View Full Version : 1851 navy conversion cylinder

July 27, 2010, 10:26 AM
Hello All,

I was made aware that to convert a .36 cal colt navy to shoot cartridges I would need to sleeve the barrel or shoot very specific ammo. Is this also true with the pietta .44 cal navy? I am making a run to cabelas this weekend and hoping to come home with 2 '51 navies. If I can convert them to shoot cartridge without sleeving the barrel I might get one in .36 and one in .44 and convert the .44. Also, how much actual smithwork is needed to convert the 44 cal in order to not have to take off barrel to reload?


July 27, 2010, 10:41 AM
The concept sounds like fun.
I have never heard of the sleeving necessity.
The folks at Cabela's will be able to advise you on what is needed to do what you are asking about.
I would suggest you do not get one of the El Cheapo repro Navies. That is only asking for trouble.
Sounds like you are willing to drop some bucks on this venture. Get the best they have to offer.
As for changing cylinders without pulling off the front end, if you want it to remain a Colt Navy, that is what will be necessary.

Fingers McGee
July 27, 2010, 11:15 AM
.44 cal C&Bs have nominal bore diameters of .452, same as bullet diameter of .45 Colt. Sleeving or special bullets are not required. .36 cal C&Bs, on the other hand, have nominal bore diameters of .375 while 38 Spcl uses .357 diameter bullets. In the case of .36 conversions, either sleeving the barrel to .357 or using hollow base bullets that will 'plump up' to fill the .375 bore is necessary for any kind of accuracy. If you plan on using the revolver for both cartridge and C&B shooting; the easiest, hassle free way to do it is with a .44.

Secondarily, reloading a conversion cylinder for a Colt style revolver involves removing the wedge and barrel to get the cylinder off, then reassembling. Reloading a Remington replica only involves pulling the base pin and removing the cylinder. Far less hassle with the Remmie.

If you are just looking for an 1851 styled cartridge revolver, I recommend a pair of Man With No Name conversions.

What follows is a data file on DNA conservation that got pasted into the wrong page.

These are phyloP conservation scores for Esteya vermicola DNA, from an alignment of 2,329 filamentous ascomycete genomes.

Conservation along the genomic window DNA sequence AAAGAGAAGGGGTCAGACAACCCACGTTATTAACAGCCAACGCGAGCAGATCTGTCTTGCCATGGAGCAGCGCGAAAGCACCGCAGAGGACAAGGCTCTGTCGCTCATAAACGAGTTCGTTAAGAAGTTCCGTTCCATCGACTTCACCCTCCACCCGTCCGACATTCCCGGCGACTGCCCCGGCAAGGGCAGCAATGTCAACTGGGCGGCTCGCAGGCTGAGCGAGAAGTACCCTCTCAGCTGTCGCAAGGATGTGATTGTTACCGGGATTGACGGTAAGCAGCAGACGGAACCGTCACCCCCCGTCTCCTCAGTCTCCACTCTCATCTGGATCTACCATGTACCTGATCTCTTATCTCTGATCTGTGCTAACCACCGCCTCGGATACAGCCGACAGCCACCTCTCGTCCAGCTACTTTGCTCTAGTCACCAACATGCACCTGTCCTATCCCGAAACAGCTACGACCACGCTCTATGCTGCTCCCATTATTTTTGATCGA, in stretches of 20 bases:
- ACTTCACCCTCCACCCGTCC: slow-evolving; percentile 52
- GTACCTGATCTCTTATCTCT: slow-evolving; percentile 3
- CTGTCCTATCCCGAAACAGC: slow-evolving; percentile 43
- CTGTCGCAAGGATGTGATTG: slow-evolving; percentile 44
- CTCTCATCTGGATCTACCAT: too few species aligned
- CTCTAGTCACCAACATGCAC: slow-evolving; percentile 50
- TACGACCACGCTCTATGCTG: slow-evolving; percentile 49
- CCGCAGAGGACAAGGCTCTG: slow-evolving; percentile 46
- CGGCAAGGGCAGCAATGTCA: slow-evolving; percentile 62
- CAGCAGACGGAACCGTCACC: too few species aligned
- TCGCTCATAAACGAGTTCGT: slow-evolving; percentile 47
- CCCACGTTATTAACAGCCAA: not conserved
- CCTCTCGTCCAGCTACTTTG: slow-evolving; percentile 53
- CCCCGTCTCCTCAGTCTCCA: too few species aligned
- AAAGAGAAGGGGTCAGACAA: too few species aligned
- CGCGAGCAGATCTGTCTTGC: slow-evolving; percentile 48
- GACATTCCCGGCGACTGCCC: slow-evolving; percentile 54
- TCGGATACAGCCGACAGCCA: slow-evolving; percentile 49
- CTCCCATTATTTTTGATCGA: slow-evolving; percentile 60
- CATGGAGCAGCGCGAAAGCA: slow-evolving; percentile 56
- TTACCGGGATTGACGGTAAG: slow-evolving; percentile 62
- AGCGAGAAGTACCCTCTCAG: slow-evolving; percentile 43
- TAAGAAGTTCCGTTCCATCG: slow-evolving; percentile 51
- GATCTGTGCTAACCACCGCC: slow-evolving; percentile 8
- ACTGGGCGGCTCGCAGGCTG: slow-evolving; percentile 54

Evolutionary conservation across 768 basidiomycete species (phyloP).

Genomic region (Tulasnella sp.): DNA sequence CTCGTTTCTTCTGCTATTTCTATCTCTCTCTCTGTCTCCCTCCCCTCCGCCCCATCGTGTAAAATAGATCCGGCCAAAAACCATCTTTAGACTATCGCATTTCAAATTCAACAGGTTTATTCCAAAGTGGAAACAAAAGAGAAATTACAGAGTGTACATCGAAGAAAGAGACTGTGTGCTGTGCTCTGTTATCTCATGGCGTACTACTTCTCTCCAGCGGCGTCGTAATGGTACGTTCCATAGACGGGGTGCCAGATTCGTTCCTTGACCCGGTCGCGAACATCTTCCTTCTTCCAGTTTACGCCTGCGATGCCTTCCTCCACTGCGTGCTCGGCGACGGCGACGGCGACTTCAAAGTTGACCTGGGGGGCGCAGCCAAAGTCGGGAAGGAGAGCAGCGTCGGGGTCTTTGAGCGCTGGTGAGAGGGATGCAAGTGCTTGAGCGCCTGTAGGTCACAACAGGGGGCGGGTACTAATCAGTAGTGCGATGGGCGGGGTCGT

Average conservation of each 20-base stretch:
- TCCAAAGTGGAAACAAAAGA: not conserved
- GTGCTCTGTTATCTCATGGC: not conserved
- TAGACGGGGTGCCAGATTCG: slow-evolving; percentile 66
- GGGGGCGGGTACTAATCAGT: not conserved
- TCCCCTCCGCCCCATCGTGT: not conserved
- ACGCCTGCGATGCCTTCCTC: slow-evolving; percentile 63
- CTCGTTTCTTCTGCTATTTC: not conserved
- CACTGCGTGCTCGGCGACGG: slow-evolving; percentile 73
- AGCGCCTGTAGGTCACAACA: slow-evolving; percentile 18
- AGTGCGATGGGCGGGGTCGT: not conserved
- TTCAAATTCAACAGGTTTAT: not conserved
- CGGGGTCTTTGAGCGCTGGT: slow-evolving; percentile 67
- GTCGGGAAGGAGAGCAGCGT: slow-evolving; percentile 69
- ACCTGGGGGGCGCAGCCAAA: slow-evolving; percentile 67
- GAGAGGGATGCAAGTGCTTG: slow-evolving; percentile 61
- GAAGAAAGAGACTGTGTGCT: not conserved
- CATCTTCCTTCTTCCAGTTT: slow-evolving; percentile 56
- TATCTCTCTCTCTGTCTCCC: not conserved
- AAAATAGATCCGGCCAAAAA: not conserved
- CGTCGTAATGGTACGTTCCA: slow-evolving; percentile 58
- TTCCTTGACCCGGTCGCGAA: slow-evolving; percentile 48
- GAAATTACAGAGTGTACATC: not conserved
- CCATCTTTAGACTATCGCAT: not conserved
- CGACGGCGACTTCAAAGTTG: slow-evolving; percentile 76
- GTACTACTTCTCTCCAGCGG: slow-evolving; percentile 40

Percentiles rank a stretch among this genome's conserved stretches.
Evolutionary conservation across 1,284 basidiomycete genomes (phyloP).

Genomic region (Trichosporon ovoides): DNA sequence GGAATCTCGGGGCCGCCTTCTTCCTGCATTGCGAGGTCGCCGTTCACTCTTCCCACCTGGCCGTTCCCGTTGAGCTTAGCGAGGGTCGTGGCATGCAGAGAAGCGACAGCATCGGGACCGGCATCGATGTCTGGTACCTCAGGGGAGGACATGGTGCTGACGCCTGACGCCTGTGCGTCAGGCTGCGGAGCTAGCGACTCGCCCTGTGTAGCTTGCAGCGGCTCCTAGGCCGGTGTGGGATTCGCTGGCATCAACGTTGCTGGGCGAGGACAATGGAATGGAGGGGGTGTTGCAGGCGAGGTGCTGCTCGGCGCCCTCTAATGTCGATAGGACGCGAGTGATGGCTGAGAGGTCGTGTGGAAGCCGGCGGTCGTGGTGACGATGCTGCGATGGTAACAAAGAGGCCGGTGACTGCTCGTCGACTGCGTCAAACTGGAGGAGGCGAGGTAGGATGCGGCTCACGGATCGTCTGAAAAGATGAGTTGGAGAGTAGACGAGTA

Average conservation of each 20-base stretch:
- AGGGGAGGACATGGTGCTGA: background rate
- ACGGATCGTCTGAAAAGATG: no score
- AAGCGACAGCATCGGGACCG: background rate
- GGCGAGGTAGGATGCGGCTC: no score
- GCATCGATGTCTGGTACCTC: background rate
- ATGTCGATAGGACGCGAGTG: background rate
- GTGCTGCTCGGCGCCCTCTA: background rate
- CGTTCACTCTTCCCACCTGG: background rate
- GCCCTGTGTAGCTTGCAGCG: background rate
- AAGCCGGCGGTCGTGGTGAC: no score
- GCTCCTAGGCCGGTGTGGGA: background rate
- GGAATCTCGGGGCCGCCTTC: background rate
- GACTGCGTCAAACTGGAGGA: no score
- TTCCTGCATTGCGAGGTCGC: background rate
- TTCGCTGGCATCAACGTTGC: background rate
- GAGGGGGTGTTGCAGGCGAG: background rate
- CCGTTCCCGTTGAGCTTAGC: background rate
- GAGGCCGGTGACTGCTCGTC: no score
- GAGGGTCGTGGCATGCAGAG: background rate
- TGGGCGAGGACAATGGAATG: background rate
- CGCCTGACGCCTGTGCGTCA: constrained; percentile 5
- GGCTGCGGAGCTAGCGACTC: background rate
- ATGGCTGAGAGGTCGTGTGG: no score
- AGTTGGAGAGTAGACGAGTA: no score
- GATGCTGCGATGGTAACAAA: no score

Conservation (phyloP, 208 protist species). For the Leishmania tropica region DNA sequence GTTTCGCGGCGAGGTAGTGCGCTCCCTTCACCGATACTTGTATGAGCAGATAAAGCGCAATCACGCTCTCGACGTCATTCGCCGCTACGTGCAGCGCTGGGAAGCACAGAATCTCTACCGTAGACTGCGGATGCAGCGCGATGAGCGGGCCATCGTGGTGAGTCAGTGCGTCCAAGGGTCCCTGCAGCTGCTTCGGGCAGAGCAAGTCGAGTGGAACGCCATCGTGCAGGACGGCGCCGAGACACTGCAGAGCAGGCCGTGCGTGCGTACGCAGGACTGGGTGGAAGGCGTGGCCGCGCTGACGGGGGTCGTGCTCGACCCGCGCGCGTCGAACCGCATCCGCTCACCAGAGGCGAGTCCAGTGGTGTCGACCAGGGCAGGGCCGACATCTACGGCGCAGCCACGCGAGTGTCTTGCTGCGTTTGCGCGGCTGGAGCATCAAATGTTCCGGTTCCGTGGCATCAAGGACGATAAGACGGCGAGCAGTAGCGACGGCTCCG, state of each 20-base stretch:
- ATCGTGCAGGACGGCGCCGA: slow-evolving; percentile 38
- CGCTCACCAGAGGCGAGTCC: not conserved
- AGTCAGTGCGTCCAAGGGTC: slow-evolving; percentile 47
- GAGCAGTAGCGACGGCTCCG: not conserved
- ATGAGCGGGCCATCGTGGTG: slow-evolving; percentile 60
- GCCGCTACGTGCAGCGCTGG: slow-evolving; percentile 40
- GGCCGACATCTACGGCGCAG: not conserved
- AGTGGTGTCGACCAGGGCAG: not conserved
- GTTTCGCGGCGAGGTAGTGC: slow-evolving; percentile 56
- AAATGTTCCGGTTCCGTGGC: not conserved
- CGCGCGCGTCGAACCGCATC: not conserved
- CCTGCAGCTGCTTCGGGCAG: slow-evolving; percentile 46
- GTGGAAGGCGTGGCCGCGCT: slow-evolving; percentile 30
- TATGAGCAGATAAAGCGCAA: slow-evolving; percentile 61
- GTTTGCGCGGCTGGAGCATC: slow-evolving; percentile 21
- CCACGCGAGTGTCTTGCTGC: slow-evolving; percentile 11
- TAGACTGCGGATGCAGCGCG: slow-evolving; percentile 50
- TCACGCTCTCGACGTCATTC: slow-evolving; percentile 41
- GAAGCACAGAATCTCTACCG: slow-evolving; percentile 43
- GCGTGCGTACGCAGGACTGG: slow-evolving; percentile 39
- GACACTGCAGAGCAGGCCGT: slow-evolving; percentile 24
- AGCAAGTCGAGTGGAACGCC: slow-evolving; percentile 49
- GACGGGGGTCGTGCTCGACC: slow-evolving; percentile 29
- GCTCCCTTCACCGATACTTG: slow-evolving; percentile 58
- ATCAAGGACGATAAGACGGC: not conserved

July 27, 2010, 12:25 PM

What would be the most historically accurate of the conversions? Remmie with swap out cylinders? Man with no name conversion without ejector? Factory converted? I'm just wondering being a student of history. It would seem that if a person didnt want to send their navy to colt to do a factory conversion they would find a gunsmith who would do it for them and in this case there might be an ejector or might not. Is this correct?

Fingers McGee
July 27, 2010, 12:47 PM

There are a couple books written just to explain the different conversions. One that is still available is Metallic Cartridge Conversions by Dennis Adler. Another is A STUDY OF COLT CONVERSIONS by R. Bruce McDowell

The Man with No Name isn't historically correct. It's basically an opentop with a loading lever instead of the ejector. The R&D cylinder conversion for a Remmie is historically accurate; although the conversions made in the 1860s were in .46 rimfire instead of .45 colt. The Kirst gated conversions are based primarily on the Richards & Richards-Mason conversions for Colt's and the gated conversions for the Remmie. Gunsmith conversions were all over the place.

July 28, 2010, 04:49 AM
Here's a Pair of cartridge guns. The top one is an 1861 Colt Navy Pietta with a gated Kirst 38spl conversion cylinder it can be converted easily back to a C&B .36cal Rev. Gated means you must hog out the cap troth into a cartridge loading troth. The Kirst jus' drops in ... the Pietta has a .375 barrel Uberti has a .380. I use the Pietta and 158gr HBWC 38spl that work just fine very accurate, The other choice is heeled bullets ... the one I wouldn't do is sleeve it to .358" go by the gun ifin ya wanna shoot .357's in it.(just me)
I agree with Fingers and would tell ya go buy the .45Colt conversion...the R&D or Kirst have a drop in for Rems, Colts, Rogers&Spencers, and ROAs.
But I like mine and both a these shoot great.
The bottom one is a 1880-1881 Colt Pocket Factory Cartridge 38Colt with two patents 1871, and 1872...I use the same 158gr HBWC in it also with smokeless or BP in either.
But I must say I can't stay away from these Cap&Ball Revs
E.N. Santa Barbara 1858 NMA Rem